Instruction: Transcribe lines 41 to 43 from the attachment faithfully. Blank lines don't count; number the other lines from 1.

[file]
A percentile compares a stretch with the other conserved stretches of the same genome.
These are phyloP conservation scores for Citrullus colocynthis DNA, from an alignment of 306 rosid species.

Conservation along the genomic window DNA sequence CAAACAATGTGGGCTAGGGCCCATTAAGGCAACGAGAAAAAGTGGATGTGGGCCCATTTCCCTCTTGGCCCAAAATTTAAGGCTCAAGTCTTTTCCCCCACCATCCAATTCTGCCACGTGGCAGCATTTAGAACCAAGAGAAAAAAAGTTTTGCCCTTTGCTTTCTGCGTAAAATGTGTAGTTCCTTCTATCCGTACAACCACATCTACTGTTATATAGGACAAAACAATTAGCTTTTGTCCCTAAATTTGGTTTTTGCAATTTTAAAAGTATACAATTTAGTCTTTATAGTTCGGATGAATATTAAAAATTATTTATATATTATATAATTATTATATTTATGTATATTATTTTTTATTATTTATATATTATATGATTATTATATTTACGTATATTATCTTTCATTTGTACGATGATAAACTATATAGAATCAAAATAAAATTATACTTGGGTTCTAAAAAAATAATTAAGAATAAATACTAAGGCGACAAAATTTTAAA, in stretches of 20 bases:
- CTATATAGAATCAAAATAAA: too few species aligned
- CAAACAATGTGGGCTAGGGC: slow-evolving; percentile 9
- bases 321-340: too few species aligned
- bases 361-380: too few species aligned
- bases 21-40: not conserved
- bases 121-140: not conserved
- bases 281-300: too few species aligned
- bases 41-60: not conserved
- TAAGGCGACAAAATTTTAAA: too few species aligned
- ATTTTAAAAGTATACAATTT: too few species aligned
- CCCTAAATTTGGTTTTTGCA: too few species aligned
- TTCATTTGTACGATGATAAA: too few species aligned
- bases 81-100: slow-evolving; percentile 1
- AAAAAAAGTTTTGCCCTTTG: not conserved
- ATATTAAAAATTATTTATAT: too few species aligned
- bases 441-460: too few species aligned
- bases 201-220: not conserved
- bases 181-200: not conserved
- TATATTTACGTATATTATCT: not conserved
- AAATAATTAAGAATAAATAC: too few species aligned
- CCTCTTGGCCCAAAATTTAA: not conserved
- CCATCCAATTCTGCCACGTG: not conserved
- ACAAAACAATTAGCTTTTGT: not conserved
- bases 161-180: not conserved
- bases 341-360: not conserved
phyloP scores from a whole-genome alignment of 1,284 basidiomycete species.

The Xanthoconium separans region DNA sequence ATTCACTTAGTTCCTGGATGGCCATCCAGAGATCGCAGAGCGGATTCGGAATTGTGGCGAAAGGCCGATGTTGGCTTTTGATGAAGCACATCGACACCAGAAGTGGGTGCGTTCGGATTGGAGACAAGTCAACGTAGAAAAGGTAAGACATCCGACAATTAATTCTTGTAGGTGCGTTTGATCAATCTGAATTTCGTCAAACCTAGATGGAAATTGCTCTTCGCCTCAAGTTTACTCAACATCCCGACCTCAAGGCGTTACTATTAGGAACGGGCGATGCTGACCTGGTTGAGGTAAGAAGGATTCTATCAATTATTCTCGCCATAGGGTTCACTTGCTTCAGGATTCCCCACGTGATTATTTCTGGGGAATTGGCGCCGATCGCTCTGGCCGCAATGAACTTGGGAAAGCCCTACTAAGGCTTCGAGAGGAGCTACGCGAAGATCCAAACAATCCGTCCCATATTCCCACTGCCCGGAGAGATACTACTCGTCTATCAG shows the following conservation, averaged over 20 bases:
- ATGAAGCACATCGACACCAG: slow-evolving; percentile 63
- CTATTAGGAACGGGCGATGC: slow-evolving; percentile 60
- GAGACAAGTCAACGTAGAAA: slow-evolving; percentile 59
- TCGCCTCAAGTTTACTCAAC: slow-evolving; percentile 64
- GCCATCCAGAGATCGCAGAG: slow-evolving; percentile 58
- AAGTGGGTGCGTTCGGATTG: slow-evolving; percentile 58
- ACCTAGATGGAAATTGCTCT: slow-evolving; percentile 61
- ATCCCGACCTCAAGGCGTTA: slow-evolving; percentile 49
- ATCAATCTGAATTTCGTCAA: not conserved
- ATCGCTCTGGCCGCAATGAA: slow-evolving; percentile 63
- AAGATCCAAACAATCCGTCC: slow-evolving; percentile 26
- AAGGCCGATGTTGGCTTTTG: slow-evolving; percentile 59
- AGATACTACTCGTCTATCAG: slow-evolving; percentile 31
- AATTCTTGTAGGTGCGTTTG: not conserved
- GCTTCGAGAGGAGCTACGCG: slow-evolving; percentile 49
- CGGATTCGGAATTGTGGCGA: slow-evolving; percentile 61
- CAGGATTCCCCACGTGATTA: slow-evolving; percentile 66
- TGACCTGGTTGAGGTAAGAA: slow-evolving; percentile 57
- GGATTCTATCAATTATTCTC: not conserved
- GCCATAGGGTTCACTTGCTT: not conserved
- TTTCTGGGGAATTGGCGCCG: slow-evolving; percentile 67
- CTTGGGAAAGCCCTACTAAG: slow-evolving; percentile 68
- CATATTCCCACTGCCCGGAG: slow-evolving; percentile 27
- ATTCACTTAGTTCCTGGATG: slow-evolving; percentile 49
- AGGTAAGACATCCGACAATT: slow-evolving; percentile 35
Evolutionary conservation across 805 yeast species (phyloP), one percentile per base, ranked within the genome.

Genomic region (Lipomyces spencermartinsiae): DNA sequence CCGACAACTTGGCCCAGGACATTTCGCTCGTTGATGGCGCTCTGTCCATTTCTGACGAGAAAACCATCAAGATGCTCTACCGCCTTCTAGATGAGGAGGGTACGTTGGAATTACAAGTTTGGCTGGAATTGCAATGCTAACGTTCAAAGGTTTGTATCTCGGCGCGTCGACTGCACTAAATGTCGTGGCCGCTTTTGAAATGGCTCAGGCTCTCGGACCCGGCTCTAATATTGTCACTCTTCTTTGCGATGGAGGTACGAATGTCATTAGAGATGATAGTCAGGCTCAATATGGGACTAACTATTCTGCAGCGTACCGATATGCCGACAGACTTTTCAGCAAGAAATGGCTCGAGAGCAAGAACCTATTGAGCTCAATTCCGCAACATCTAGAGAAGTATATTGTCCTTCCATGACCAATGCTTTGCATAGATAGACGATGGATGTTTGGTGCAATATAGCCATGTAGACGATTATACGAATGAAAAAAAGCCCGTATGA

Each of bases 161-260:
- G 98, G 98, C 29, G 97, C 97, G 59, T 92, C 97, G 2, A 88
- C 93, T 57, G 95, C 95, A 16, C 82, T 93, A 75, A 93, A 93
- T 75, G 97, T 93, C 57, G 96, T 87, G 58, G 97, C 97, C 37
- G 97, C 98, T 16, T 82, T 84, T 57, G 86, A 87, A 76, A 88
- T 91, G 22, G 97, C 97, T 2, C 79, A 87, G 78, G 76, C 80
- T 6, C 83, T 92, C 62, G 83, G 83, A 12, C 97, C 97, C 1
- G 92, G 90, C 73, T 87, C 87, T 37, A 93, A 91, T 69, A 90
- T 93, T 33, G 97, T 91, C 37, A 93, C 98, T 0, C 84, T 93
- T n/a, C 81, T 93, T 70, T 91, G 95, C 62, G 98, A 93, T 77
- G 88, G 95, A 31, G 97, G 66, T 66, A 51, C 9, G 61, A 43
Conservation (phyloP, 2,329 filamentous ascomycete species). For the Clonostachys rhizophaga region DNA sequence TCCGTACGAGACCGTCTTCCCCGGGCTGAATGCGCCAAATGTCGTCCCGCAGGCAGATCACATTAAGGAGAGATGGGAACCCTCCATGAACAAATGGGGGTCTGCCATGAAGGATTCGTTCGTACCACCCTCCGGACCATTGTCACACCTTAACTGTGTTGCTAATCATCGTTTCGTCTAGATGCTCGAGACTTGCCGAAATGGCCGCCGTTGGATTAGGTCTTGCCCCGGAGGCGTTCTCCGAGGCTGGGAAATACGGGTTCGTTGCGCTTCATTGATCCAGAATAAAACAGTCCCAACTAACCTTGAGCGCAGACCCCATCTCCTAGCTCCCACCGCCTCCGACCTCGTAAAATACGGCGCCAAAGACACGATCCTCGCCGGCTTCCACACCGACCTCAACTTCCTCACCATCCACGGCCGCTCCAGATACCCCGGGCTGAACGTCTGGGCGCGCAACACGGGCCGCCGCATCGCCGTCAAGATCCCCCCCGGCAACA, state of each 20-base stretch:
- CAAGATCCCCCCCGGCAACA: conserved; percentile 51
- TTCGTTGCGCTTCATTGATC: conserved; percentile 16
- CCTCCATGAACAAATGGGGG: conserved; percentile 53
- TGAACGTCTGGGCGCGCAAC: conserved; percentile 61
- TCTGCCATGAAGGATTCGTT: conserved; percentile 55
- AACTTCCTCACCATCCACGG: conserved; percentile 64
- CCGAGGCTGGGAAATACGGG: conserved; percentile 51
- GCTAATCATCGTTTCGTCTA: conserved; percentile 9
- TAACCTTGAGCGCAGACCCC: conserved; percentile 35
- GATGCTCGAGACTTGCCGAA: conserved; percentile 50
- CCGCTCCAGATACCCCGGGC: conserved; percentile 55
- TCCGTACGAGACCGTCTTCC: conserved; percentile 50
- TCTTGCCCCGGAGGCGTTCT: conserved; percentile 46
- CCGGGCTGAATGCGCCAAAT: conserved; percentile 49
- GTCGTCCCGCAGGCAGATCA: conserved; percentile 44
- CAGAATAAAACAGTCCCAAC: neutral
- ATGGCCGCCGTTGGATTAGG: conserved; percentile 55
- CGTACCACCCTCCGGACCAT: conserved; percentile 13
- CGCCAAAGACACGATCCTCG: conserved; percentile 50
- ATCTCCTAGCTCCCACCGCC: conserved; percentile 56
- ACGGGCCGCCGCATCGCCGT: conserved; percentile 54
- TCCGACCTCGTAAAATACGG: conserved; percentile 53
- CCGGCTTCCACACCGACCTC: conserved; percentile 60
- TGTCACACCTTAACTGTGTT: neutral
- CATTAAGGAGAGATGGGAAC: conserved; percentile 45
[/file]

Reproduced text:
- AAGATCCAAACAATCCGTCC: slow-evolving; percentile 26
- AAGGCCGATGTTGGCTTTTG: slow-evolving; percentile 59
- AGATACTACTCGTCTATCAG: slow-evolving; percentile 31